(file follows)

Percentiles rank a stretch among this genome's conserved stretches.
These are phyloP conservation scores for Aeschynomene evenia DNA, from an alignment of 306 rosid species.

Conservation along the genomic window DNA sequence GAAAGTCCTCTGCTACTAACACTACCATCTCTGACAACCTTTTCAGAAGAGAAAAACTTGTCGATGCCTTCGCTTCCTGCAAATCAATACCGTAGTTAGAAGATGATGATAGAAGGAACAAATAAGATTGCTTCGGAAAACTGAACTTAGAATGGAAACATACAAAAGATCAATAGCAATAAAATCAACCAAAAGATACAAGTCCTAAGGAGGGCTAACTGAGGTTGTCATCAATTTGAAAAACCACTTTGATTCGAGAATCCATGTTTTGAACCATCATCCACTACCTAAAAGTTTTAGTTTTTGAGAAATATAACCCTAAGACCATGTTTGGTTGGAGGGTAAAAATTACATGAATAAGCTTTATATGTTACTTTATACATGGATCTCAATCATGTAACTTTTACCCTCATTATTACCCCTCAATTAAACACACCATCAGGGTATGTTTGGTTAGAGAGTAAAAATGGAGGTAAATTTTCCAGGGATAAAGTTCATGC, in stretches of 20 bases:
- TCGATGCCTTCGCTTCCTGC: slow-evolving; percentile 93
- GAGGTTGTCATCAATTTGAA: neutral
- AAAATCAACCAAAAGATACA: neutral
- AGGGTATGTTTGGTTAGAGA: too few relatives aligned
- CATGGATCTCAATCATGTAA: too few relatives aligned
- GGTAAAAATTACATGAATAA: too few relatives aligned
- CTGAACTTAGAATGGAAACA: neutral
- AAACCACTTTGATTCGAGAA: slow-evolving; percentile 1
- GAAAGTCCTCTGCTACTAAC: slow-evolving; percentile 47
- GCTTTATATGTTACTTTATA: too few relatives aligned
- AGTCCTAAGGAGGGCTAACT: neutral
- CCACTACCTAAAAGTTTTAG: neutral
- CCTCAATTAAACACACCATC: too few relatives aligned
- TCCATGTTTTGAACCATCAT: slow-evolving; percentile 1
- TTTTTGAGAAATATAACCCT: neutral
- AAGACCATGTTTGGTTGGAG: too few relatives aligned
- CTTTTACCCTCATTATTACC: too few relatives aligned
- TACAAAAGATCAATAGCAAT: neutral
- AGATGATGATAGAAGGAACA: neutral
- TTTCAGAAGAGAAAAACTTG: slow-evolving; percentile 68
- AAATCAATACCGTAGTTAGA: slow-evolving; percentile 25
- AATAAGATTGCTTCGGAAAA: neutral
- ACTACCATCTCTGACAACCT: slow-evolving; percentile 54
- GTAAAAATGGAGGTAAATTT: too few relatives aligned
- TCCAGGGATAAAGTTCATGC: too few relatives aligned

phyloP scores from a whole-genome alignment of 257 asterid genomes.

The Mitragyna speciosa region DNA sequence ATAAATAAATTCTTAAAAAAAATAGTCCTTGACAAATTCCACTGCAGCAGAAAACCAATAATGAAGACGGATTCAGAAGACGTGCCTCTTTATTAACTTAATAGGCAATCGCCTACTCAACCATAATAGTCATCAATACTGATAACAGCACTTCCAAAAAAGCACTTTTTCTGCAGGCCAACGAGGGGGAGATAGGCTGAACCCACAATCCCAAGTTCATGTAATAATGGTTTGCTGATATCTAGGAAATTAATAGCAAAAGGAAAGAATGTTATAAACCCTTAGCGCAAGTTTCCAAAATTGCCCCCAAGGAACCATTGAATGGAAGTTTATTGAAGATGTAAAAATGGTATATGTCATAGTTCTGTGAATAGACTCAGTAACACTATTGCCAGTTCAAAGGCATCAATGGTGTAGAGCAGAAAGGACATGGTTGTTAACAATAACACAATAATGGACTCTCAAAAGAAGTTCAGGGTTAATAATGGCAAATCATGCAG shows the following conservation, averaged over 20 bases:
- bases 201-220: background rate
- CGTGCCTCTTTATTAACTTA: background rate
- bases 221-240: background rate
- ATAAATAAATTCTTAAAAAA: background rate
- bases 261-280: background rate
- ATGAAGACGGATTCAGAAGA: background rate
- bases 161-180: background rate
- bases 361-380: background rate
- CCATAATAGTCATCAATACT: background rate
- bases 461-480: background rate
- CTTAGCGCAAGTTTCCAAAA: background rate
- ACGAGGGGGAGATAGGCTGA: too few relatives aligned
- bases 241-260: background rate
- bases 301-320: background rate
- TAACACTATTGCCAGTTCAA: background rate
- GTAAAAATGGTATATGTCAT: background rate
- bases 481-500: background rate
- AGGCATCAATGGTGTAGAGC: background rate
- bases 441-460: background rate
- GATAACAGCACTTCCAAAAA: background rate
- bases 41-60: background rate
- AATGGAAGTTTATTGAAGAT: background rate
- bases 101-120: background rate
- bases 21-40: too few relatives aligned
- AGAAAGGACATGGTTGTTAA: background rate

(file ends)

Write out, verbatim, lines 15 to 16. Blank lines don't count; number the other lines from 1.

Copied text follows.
- CCACTACCTAAAAGTTTTAG: neutral
- CCTCAATTAAACACACCATC: too few relatives aligned